A total of eight recently-manufactured 787 Dreamliners have been yanked from the skies after Boeing said the batch of aircraft left the assembly line with potentially dangerous flaws.

Boeing informed United Airlines, Singapore Airlines and Air Canada that aircraft they were operating suffered from a manufacturing issue that affected the strength of the jet’s carbon fiber composite structure. The American firm confirmed the issue to aviation outlet the Air Current, stating that the current condition of the planes “does not meet our design standards.”

So far, eight Dreamliners operated by United Airlines, Singapore Airlines, and Air Canada have been grounded and are receiving necessary repairs.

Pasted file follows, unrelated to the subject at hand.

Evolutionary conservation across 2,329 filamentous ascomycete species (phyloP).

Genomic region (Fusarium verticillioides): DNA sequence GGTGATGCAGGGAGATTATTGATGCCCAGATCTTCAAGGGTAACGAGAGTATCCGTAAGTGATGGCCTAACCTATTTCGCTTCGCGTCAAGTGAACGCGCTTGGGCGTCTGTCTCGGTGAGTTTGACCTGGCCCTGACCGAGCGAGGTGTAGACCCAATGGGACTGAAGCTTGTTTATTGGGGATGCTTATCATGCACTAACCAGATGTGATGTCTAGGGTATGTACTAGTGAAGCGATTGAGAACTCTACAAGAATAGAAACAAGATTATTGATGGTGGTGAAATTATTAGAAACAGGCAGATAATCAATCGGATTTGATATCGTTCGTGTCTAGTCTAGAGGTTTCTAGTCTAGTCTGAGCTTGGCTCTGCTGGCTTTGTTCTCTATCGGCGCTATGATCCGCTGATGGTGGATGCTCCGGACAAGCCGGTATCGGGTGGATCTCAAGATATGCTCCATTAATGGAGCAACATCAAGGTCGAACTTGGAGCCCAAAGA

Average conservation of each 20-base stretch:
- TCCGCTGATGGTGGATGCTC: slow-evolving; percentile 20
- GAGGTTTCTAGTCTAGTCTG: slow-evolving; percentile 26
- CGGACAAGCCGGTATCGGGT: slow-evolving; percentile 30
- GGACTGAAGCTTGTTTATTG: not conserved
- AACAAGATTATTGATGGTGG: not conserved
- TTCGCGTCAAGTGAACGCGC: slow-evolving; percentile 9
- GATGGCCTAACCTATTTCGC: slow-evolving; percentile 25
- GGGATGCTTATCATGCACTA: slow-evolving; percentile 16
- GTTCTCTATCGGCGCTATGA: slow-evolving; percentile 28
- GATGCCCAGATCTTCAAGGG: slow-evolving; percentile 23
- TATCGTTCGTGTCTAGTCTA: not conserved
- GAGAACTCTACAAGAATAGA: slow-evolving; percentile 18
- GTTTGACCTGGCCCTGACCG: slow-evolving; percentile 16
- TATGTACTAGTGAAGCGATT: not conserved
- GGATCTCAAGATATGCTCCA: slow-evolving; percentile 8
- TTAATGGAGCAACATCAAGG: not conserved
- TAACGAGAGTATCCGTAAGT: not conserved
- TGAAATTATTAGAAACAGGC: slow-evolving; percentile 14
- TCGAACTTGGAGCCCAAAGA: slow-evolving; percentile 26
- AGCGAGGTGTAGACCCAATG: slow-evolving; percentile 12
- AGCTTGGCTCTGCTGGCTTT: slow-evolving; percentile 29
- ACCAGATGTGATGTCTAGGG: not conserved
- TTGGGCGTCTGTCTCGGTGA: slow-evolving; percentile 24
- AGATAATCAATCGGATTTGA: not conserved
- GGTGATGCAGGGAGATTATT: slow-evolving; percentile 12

Singapore Airlines told Reuters that one of its 787s had been pulled from service, and that it was working with Boeing on a “solution” to the issue. 

The manufacturing flaw is just the latest in a string of issues affecting the Boeing aircraft. The Dreamliner was grounded globally in 2013 after two planes experienced battery problems. A batch of 787s was grounded five years later after some aircraft were found to have faulty engine blades. 

More recently, Boeing’s 737 Max has been plagued by technical issues. The plane has been grounded since March 2019, following two deadly crashes attributed to buggy flight-control software. 

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